By Sunday of this last week, I had read 100 pages of John Steinbeck’s opus, East of Eden, and I wasn’t sure if I wanted to continue. It wasn’t the size of the book. It was the casual misogyny. I wasn’t in the mood to read books about men when women were dismissed or villainized (no matter how rightfully). But I stuck with it. My dimly remembered memories of The Grapes of Wrath plus a friend’s comment that East of Eden was one of his favorite books kept me going. I’m glad I did. I was moved more than once by this novel about the struggle of human nature between good and bad.

East of Eden is the story of two families, narrated by a young man named Steinbeck. (Some of the characters are based on members of the author’s family.) We meet the Hamiltons first. They are a sprawling family who live and work on a hardscrabble ranch near the Salinas Valley in California. Though they have a lot of ingenuity, they can never seem to get ahead. The other family, who we meet after many, many pages, are the Trasks, who eventually take over the narrative. The Trasks—first Adam and his brother, Charles, and then Adam’s sons, Aron and Caleb—are written about in epic terms as they wrestle with jealousy and love. Their struggles are magnified by the appearance of the sociopath, Cathy Ames, who often steals the show.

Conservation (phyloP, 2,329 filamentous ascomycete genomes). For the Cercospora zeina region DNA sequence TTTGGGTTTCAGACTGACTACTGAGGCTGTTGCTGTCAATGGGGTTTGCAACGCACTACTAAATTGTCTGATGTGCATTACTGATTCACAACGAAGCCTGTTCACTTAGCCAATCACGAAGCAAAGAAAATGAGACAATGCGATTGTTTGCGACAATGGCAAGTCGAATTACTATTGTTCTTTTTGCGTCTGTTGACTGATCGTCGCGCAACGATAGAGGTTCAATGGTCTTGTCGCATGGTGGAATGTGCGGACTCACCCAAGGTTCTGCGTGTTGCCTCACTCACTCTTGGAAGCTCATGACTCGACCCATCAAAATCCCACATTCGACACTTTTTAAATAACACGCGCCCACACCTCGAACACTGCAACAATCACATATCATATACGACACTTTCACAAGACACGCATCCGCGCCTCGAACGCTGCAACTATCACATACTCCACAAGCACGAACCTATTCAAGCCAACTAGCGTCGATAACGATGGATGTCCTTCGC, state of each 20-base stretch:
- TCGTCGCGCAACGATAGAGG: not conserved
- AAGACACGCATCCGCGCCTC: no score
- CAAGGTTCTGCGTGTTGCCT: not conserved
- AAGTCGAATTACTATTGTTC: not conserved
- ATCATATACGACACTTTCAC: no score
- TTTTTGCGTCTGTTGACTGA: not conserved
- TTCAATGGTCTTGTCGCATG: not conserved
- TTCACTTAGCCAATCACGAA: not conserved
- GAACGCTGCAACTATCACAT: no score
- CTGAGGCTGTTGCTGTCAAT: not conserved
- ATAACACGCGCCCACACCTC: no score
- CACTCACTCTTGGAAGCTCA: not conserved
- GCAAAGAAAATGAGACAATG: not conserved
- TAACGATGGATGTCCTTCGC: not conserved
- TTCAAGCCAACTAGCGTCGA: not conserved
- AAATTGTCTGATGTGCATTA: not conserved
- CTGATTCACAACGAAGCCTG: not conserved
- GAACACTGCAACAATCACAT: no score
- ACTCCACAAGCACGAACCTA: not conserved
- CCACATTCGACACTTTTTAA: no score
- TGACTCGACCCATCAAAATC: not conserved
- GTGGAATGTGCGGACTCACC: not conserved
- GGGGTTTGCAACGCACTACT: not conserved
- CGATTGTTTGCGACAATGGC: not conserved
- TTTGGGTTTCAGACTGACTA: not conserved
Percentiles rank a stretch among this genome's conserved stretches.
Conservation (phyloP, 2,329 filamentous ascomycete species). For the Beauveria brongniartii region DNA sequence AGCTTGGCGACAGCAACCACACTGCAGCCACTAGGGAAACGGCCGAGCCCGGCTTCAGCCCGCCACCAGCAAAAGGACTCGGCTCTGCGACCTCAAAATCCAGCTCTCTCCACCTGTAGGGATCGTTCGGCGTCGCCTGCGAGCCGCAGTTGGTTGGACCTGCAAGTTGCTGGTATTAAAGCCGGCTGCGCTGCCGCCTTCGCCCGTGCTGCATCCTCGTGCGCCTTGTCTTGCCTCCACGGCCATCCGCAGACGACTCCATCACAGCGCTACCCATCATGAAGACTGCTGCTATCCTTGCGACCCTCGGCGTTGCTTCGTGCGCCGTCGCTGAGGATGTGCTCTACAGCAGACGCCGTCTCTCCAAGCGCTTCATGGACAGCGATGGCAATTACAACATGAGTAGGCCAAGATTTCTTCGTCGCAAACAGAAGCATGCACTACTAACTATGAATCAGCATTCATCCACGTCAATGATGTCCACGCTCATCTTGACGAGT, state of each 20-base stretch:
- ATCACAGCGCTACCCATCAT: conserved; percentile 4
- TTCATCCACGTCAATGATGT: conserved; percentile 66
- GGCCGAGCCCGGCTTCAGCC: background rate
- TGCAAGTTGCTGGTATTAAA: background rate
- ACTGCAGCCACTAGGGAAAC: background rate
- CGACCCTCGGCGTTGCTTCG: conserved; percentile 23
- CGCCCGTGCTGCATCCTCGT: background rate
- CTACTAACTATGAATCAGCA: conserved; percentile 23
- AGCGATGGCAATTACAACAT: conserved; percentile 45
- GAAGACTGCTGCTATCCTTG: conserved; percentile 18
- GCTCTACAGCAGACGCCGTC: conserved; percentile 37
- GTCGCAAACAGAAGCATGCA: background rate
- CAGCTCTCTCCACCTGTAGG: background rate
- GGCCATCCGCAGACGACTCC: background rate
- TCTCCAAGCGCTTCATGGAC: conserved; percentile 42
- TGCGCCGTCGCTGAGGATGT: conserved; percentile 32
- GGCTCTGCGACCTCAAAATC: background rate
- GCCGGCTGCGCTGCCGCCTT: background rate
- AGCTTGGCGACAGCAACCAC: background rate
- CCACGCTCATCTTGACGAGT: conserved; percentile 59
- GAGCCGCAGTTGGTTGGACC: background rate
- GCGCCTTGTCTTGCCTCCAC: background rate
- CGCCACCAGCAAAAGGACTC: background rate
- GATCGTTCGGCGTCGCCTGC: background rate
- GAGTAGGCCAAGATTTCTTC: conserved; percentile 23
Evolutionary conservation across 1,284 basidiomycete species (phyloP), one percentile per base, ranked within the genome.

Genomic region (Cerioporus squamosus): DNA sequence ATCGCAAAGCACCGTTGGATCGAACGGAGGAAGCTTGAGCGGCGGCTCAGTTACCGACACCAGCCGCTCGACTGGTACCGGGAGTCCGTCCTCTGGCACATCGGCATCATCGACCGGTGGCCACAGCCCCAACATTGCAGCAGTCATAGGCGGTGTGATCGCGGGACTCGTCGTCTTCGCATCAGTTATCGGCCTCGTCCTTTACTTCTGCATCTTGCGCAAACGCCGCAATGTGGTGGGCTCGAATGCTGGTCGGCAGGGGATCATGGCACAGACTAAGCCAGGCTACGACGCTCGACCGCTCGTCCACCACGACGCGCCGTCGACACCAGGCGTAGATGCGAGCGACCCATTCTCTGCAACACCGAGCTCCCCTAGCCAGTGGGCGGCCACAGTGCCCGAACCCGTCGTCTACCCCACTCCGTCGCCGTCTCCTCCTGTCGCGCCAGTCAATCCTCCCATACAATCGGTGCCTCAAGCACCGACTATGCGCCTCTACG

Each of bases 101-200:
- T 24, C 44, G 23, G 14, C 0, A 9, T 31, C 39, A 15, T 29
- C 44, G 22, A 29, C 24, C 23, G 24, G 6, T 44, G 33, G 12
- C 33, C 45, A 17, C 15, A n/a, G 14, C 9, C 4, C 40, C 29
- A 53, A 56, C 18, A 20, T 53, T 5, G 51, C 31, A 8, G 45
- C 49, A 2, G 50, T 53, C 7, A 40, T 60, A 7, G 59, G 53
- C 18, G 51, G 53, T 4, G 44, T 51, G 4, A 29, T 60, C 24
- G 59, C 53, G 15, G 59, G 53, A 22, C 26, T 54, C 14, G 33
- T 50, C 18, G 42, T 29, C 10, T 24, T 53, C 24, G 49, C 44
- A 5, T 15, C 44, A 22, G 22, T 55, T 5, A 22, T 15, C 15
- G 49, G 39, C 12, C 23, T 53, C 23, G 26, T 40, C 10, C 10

Because East of Eden was written and published in the mid-twentieth century, there is a lot of casual misogyny and racism. One of my favorite characters, Lee (who works as Adam’s servant and caretaker, and who essentially raises Adam’s twins), is frequently subjected to racial slurs even though her arguably the most intelligent character in the book. Outside of the Tracks and Hamiltons, no one is willing to see Lee as anything other than a word I will not even write. Women characters, apart from Cathy and Abra (Aron’s love), aren’t given much more attention than a few pages or, sometimes, just a few sentences. There is more than one passage where a woman is admired for not talking. There are others were women tell a man what they want, only to be told they are silly and have their wants dismissed. It’s hard for me to read these parts, and part of why I was half-willing to just give up.